Another carcass of a gray whale was washed ashore on a beach in the Bay area over the weekend, making it the seventh dead whale discovered within the past five weeks.
According to reports, the 28-foot whale turned up in Sonoma County's Portuguese beach. While the cause of death is still being determined, park officials believe the animal has been dead for quite some time as the remains was already decomposing when it was found.
Damien Jones, a ranger from the California State Parks, said the whale carcass does not show any injuries caused by trauma such as being hit by a ship. A tissue sample was sent to the Marine Mammal Center to further investigate what could have killed the animal.
Jones said that they plan on leaving the carcass of the whale on the beach and allow the tide to take it back to the ocean.
"Generally we leave dead and sick animals where they are and let nature take its course," the park ranger said.
Northern California has been the site of other dead whale sightings in the past couple of months.
A killer whale was found dead near Fort Bragg in Mendocino County on April 18.
Two dead whales also washed up on a beach in Santa Cruz County on April 24, including a full-grown 40-foot gray whale. The other whale, a 23-foot yearling, showed injuries from a killer whale attack.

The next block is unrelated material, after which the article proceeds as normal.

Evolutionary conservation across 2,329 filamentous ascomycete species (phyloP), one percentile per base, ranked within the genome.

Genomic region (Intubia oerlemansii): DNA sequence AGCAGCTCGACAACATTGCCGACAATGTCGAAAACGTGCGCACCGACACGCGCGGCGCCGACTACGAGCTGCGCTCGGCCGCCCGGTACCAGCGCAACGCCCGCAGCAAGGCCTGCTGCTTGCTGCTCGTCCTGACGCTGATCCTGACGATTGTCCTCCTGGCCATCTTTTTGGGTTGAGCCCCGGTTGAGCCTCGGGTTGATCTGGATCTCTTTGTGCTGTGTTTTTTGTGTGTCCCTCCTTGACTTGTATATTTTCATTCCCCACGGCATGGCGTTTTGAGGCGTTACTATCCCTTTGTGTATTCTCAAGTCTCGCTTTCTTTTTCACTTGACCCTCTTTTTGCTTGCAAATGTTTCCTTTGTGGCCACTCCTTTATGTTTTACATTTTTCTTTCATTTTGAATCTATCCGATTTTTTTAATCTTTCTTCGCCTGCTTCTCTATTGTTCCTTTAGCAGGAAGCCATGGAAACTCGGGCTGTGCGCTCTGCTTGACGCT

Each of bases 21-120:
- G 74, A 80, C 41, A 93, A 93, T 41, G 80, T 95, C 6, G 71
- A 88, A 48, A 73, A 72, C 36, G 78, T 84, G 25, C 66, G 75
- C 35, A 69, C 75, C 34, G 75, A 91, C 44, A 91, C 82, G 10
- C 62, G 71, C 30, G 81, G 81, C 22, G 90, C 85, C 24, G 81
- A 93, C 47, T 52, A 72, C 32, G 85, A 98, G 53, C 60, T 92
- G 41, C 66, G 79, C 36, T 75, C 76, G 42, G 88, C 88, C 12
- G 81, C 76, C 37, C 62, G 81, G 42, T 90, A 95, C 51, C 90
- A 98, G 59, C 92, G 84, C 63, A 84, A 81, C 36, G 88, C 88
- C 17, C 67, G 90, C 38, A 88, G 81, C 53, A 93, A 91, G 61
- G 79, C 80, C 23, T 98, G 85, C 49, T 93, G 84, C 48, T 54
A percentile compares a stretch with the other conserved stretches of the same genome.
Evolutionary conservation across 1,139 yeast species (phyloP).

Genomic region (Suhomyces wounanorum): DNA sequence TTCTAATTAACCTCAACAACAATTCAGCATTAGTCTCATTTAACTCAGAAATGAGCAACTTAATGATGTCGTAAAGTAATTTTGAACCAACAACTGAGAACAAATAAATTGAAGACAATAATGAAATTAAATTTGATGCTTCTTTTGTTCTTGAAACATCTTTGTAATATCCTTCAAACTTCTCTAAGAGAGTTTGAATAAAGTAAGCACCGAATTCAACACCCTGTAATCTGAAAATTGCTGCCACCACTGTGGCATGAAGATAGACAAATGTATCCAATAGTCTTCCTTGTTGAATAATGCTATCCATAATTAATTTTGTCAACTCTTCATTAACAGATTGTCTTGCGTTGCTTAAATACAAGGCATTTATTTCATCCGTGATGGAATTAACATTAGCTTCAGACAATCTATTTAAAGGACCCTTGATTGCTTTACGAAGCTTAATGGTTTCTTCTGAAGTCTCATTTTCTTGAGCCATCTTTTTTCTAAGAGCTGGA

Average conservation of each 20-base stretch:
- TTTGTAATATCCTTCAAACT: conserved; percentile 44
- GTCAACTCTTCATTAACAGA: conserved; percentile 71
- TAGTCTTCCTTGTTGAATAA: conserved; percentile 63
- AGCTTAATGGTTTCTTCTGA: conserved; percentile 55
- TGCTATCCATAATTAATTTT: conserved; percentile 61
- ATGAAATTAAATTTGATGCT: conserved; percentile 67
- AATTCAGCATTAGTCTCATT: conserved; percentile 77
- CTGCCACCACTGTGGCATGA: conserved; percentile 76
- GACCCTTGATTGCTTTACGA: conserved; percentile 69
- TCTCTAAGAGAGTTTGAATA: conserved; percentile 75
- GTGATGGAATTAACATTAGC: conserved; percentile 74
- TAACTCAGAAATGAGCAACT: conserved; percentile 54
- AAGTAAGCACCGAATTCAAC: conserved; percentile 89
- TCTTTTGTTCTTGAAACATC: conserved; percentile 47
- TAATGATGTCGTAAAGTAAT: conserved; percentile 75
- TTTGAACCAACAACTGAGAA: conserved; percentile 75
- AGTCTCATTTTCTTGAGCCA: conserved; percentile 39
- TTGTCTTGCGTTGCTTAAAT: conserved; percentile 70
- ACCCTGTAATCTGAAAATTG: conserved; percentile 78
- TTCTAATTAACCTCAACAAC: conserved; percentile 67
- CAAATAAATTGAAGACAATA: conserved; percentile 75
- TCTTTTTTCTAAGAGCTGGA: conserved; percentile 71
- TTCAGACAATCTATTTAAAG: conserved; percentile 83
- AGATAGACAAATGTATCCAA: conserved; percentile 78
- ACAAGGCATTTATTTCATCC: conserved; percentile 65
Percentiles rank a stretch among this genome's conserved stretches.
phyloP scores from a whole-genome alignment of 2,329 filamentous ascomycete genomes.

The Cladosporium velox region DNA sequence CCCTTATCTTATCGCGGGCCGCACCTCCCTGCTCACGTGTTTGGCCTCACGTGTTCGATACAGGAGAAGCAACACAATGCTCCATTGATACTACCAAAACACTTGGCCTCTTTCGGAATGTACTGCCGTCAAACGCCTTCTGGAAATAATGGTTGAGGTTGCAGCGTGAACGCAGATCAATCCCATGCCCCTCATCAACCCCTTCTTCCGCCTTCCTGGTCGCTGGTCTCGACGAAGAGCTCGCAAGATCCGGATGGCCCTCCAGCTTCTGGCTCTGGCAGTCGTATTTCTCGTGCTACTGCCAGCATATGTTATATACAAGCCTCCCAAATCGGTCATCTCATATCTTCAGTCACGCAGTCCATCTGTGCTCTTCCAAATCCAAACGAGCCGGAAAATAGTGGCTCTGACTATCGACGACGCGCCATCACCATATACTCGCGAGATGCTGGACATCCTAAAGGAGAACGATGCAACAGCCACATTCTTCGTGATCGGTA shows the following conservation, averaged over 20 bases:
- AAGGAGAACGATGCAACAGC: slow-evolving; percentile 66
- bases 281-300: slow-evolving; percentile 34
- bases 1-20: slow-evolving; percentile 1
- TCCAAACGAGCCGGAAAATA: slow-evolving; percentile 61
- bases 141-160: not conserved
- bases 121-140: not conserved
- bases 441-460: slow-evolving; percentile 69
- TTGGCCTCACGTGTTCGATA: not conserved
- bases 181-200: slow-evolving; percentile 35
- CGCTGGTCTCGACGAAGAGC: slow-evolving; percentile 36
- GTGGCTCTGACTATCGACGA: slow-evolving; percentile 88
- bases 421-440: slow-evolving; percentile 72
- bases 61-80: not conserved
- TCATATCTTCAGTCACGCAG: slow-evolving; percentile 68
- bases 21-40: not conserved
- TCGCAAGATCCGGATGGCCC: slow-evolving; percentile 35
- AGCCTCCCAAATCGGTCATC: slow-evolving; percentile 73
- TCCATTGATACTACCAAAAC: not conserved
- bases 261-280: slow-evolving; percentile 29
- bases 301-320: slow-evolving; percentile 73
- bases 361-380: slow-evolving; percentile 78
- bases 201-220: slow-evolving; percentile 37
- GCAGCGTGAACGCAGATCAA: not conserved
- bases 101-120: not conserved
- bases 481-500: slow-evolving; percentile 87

In Pacifica, locals discovered the remains of two whales in two separate occasions. The first one, 48-foot sperm whale, was found on April 14 and the other, a 42-foot female humpback, was found on May 4.
Earlier this week, a dead gray whale was found on the shore of Kelly Beach in Half Moon Bay. This particular whale was measured at around 40 feet by local park officials.
The month of May often marks the end of the northern migrations of gray whales. This is when the marine animals travel an estimated 5,000 miles from their mating and birthing lagoons in Mexico back to their natural feeding grounds in Alaska.
Many of these cetaceans make the journey with their newborn calves, but other younger whales prefer to stay in a more confined area for the entire year.
Photo: Jerry Kirkhart | Flickr